By Daniel Rhodes.
This rumour first popped up a couple of weeks ago, draped with the infamous and unhelpful “the next…” attached to it. In this particular case, Alexander Isak is apparently “the next Zlatan Ibrahimovic.” No pressure there then, none whatsoever.
As you can see above, Isak was nearly born in this century. We’re only in 2016. To summarise: he young, very young. He’s just turned seventeen. Which in part is the reason I’ve picked him, because footage of him is rare, his sample is small, and we can monitor his development (especially since he’s been linked with all the top clubs in Europe). Confirmed, maybe to be taken with a pinch of salt, by his agent:
Patrick Mork (agent):
“He is an exceptional and extraordinary talent. Name five of Europe’s biggest clubs and there are four who want him. There was a huge interest in the summer for him. If he actively wanted to leave AIK, he would already have been sold.”
Having worked his way, always in an age group way above his normal level, through the teams at AIK, he finally made his first team debut last season. Here’s what the AIK Sporting Director has to say about his development:
Tobias Ackerman (AIK scouting director):
“Even when he was 10, he had an extremely developed game. He had nice feet and fine qualities in this way. Properties that you look at and that can help you to become a good player as a senior.
“You put a 14 year old talent to train with the U17 team and he is performing above expectations there. Then he goes on to the U19 team. No one believes he will succeed there, but he just continues to fly.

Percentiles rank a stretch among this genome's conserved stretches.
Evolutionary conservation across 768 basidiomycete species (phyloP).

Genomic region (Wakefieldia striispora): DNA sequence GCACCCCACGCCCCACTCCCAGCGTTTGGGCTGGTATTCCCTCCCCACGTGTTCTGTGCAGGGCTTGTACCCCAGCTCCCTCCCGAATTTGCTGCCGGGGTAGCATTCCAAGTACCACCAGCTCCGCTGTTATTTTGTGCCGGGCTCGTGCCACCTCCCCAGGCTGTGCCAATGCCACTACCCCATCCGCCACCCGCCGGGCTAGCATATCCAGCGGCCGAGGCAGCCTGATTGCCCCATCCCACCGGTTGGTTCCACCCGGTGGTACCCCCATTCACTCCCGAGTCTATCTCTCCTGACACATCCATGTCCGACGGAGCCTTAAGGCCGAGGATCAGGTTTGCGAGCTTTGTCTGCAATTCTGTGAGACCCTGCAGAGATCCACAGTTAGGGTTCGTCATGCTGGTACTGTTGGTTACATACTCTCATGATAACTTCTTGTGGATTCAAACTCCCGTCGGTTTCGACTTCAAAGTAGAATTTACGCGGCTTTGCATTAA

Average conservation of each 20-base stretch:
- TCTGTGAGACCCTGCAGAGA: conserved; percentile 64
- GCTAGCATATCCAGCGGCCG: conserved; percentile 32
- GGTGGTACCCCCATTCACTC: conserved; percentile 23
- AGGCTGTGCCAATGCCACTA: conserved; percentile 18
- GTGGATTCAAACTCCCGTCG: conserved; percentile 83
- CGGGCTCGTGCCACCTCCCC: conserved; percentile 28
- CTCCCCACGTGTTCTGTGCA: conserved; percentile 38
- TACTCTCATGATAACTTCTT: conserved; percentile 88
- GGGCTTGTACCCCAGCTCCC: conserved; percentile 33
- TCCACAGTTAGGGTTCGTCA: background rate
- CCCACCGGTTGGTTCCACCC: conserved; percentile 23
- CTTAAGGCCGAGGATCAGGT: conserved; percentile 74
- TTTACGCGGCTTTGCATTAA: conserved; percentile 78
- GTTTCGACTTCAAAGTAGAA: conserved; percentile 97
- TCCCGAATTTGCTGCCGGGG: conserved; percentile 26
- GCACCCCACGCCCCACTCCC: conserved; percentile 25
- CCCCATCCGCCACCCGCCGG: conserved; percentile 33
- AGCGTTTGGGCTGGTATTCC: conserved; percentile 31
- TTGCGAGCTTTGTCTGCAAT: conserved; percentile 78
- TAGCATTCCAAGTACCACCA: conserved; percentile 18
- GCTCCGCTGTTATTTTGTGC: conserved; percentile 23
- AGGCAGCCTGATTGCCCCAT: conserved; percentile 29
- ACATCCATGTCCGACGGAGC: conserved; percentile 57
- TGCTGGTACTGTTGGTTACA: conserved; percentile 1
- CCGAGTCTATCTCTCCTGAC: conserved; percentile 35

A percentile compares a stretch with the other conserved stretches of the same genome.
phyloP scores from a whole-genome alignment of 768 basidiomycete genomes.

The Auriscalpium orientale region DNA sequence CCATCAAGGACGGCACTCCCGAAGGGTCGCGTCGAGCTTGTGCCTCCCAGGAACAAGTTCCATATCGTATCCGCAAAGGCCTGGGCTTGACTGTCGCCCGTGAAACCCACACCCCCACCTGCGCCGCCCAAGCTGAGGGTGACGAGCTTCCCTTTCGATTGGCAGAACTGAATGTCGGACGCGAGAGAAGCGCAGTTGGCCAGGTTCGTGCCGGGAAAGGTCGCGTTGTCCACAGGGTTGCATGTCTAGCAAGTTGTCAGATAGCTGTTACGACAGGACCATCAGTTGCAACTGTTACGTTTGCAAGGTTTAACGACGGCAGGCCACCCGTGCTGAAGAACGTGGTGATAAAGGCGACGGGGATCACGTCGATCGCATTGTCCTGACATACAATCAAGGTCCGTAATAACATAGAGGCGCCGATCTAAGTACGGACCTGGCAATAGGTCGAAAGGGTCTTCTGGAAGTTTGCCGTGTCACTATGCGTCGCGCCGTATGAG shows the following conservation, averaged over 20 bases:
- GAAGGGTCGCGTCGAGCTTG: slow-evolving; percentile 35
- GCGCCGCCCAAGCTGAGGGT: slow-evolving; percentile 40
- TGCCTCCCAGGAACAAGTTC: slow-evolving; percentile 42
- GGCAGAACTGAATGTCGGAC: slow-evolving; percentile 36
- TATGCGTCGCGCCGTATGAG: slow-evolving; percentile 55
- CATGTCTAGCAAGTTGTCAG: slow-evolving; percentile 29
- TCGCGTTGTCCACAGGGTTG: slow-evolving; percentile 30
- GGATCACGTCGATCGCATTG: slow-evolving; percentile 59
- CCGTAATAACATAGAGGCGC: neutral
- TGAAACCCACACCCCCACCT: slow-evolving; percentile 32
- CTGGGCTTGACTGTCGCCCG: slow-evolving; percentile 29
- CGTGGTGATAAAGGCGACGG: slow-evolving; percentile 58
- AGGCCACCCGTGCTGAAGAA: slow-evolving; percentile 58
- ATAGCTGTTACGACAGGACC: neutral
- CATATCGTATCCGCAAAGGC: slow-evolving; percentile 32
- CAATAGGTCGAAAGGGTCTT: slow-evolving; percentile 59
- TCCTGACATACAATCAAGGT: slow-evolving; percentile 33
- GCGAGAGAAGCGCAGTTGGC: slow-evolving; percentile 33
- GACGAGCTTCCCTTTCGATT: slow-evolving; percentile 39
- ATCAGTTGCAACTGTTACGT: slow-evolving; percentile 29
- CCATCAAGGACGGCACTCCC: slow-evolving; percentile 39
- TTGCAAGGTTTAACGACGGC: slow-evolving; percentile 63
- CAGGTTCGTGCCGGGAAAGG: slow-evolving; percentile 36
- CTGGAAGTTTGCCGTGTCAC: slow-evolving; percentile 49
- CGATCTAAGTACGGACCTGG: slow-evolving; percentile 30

“Same thing with the U21, and with the first team.”
First of all, his total career sample is tiny: over all levels, he’s barely made 25 full ninety minute appearances. With that in mind, as well as the standard of football in Sweden’s top division, he’s still managing to evolve a certain style, dominated by dribbling and finishing.
His shots numbers are excellent, and if you look at the shot location map (the top left image), you can see he’s predominantly a penalty box finisher. Isak seems to prefer the one touch finish, running onto a pass; couple that with his remarkable dribbling numbers and you have quite the prospect.
He’s lightening quick, has close control (on either side), seems to make the intelligent runs to exploit space in behind defences who want to push up the field. The only weakness I could find, and is highlighted a couple of times in the videos below, is the raw decision-making. Sometimes he shoots instead of passes, dribbles instead of recycles the play; all common flaws for young players, all can be ironed out as he gets older. One thing is for sure, he already looks better than those more experienced players around him. His goalscoring record of 13 goals in 2,100 minutes is impressive, as is the composure he shows on some of the finishes. A couple of them reminded me of Origi before he came to us. His contribution, even now, in important league matches in the Swedish division, show a level of influence beyond his years.
Peter Wennberg (AIK assistant coach):
“Everyone who worked with Alexander Isak during adolescence have known that we will be sitting there one day and see him deciding a derby. It feels natural to see him deciding a derby.”
Ricard Norling (AIK head coach):
“He has a terrific talent, but you can’t compare him to Zlatan … He’s not there yet, but the important thing for him is to make sure that he’s doing something to bring out the talent that he has been gifted with. And I can tell you he works hard every day.”
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